By 1959 9 mining companies were in operation and nearly 25 000 people resided in the carefully laid out, government-planned community. The American government's decision that year not to renew its contracts was a devastating blow. By 1966 Elliot Lake's population had dwindled to 7000, and by 1970 only Denison Mines and Rio Algom were in operation.
In the later 1960s and 1970s the uranium industry was revived by the advent of nuclear-generated electrical power. In the early 1980s, long-range sales to ONTARIO HYDRO brought a second surge in growth, but by mid-decade falling prices once more brought a decline in population. In the 1990s the 2 companies closed their mining operations and the city began attracting retirees to the houses vacated by mining families. In addition to promoting itself as a retirement mecca, the city is also concentrating on expanding its manufacturing and tourism sectors. The Elliot Lake Nuclear and Mining Museum traces the development of the uranium mining industry in the region.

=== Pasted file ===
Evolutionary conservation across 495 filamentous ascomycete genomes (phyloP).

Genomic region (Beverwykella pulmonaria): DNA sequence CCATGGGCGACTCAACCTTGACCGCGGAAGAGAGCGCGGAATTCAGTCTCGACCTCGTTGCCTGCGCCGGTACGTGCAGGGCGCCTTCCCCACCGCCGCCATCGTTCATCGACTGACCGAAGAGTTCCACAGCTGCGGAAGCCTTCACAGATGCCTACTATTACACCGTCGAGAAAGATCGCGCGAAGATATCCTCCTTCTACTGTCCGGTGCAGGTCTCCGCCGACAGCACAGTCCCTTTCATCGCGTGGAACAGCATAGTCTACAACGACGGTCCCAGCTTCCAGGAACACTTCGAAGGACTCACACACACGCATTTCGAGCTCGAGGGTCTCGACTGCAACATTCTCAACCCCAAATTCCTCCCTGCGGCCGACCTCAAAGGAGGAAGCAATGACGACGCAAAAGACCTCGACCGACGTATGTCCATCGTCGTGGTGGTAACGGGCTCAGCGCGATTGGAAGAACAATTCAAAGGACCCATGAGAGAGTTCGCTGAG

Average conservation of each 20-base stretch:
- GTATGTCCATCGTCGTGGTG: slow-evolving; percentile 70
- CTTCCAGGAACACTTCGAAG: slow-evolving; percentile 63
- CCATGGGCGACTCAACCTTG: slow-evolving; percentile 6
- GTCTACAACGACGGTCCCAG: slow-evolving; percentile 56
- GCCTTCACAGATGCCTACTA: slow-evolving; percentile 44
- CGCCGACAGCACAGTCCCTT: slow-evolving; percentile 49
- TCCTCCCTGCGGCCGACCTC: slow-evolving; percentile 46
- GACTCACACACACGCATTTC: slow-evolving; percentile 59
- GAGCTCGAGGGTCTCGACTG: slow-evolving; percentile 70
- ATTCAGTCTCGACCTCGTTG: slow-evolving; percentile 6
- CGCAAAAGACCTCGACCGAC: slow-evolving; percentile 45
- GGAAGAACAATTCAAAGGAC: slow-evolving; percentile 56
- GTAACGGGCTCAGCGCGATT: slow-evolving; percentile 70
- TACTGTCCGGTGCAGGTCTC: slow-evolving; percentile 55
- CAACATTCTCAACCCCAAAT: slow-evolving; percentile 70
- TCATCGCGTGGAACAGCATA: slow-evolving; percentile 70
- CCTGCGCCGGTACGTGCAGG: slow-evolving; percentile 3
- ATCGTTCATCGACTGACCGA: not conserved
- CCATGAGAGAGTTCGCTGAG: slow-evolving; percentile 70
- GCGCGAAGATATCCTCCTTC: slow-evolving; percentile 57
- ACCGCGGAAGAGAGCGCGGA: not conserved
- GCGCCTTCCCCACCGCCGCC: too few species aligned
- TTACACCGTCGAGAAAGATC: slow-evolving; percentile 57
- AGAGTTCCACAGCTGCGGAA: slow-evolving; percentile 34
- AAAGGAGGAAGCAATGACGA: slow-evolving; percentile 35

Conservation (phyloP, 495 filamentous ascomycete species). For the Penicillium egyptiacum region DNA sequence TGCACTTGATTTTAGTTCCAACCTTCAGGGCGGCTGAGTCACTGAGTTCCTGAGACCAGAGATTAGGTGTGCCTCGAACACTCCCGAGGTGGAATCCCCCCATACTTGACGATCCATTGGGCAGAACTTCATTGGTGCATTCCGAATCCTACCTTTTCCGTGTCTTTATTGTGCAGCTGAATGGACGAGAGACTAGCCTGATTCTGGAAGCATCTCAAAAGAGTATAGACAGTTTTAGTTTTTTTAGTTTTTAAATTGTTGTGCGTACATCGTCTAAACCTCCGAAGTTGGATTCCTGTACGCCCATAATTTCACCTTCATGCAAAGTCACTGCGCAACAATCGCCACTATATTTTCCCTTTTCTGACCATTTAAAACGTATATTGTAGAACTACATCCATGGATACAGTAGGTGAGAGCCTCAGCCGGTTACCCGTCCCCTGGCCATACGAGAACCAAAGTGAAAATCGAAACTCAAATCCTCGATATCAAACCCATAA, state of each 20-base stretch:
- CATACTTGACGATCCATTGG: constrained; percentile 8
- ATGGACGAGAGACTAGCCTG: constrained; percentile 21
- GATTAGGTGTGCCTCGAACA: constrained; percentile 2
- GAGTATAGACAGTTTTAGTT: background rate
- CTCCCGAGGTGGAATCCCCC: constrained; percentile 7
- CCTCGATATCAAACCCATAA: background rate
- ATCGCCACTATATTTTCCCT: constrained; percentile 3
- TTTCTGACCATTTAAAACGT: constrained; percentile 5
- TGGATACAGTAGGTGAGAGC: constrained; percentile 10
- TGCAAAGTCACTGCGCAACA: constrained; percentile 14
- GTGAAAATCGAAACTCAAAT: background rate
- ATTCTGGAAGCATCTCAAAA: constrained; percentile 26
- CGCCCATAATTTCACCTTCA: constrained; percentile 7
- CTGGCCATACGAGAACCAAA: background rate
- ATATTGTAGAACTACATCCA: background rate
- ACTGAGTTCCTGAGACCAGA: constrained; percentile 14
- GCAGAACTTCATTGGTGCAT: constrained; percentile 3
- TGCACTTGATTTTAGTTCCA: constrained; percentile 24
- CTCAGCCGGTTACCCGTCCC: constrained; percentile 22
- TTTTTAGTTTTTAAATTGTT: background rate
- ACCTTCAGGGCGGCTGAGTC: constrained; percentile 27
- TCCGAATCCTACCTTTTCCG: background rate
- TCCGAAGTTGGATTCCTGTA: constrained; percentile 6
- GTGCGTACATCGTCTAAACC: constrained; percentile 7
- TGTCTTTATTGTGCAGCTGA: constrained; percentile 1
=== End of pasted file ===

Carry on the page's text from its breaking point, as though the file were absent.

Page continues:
Author MATT BRAY
Links to Other Sites
The Voyageur Heritage Network
This site is devoted to the museums, historical societies, cultural groups and institutions in the Rainbow Country, the Near North, the Algoma Country and the James Bay Frontier tourism region.